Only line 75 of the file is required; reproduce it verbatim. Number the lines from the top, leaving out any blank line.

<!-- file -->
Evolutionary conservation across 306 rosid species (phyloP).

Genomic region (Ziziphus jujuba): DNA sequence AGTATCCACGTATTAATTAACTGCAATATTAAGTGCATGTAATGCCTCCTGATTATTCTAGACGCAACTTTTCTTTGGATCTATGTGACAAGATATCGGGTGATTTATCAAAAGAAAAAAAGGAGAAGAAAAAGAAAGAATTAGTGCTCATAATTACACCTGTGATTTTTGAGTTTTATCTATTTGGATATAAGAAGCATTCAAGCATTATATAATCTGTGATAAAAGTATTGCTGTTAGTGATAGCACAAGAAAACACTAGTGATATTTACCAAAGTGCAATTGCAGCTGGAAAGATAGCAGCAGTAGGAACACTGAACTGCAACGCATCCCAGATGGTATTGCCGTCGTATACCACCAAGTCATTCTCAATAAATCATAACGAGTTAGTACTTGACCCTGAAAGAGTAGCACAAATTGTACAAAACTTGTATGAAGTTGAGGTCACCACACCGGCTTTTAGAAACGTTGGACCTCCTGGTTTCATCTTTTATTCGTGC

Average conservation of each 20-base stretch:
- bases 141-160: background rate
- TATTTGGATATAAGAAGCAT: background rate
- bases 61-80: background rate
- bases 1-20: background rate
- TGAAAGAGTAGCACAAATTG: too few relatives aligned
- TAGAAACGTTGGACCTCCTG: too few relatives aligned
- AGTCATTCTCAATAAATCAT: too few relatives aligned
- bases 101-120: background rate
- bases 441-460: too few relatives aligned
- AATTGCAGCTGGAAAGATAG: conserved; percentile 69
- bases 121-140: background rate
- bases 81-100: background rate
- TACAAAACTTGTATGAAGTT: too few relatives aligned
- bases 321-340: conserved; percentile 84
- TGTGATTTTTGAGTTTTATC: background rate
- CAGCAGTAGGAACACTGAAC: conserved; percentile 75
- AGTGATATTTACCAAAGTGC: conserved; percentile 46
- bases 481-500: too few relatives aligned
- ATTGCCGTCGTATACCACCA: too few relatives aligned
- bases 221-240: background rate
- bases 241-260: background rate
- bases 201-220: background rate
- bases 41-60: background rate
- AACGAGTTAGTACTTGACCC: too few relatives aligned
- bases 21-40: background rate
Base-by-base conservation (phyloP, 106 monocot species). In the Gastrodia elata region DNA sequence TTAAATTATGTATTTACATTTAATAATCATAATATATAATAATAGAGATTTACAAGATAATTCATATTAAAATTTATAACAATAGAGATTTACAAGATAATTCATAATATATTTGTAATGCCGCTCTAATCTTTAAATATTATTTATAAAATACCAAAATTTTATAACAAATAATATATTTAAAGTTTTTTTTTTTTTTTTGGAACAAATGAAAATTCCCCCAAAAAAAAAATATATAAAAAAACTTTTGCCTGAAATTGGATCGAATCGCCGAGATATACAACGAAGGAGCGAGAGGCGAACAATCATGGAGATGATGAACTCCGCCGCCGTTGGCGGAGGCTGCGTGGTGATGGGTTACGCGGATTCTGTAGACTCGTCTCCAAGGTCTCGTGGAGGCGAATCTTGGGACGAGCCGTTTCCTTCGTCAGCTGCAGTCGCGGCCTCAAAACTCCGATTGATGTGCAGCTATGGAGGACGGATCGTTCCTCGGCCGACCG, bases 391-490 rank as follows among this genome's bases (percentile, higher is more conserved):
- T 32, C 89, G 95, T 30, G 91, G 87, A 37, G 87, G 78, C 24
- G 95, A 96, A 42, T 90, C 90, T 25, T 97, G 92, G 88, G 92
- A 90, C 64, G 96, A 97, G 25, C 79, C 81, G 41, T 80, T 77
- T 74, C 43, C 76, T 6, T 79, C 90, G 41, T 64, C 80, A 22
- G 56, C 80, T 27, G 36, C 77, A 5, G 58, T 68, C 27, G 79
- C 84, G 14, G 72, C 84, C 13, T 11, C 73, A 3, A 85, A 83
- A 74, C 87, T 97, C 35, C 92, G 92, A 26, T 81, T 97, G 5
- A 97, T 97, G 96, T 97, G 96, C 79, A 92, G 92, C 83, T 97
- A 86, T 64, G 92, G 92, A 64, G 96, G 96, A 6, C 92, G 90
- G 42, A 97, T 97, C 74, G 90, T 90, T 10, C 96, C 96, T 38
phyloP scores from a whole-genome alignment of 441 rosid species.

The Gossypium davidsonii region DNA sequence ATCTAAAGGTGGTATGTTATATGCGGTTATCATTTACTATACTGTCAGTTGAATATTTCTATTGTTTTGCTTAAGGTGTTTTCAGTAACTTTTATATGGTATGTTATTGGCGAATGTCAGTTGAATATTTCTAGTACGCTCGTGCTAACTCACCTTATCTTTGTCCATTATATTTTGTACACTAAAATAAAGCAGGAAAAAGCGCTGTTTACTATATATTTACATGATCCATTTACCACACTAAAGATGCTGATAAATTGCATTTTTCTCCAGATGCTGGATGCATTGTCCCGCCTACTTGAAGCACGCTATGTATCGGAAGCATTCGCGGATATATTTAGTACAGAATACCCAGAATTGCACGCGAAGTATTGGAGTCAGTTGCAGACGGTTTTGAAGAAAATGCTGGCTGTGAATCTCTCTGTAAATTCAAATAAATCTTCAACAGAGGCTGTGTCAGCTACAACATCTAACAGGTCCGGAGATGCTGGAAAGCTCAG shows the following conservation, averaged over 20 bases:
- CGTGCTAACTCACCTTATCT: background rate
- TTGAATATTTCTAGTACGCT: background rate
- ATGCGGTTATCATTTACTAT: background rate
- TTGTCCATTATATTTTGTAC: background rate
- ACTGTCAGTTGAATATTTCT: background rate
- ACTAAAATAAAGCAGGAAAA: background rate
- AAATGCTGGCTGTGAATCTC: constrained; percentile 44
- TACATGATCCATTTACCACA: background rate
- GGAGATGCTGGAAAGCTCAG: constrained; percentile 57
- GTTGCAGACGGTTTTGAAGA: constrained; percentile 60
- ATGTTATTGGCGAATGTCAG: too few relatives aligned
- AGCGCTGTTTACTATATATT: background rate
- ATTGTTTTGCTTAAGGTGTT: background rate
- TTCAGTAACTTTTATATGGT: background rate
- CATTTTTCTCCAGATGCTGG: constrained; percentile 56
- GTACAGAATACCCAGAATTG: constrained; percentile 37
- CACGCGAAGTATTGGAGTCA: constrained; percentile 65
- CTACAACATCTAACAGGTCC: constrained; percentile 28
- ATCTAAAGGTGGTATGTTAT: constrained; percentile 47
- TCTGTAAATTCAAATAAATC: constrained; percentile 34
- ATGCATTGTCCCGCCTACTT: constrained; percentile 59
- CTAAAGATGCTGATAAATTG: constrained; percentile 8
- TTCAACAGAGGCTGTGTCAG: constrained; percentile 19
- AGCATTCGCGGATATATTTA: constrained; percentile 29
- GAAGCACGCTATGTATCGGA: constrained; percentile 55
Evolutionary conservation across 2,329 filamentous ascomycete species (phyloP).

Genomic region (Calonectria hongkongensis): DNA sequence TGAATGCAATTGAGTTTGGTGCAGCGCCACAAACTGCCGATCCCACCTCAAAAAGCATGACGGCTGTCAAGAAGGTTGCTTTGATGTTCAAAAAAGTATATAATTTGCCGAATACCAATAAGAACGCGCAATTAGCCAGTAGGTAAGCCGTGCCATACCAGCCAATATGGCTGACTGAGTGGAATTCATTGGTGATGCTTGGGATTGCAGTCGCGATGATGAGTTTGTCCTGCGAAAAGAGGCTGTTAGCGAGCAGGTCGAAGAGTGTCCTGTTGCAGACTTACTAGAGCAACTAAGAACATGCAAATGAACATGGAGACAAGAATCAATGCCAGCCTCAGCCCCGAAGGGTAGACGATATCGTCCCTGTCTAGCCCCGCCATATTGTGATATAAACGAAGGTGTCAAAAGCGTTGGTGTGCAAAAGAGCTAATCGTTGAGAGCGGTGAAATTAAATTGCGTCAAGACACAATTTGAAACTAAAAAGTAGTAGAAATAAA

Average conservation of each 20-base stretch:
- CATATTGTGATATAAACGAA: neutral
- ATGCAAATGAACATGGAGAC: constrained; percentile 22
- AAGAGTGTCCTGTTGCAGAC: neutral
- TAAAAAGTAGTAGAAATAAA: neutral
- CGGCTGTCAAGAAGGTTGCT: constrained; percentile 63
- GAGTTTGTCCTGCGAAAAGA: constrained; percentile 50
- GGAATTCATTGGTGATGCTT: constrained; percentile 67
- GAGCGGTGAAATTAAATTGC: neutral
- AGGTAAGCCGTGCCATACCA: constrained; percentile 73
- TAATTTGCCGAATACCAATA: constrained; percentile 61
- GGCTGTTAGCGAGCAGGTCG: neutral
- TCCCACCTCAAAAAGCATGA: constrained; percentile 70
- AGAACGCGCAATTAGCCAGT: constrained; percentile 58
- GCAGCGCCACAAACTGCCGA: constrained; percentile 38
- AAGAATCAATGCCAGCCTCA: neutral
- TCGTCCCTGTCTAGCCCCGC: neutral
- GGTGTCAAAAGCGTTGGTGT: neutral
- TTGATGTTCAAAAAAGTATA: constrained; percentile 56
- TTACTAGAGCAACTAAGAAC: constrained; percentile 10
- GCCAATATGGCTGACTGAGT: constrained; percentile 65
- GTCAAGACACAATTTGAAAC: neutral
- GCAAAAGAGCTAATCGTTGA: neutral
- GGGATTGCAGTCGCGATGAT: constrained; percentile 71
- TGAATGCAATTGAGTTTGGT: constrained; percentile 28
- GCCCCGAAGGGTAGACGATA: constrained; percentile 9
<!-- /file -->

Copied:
- GAGTTTGTCCTGCGAAAAGA: constrained; percentile 50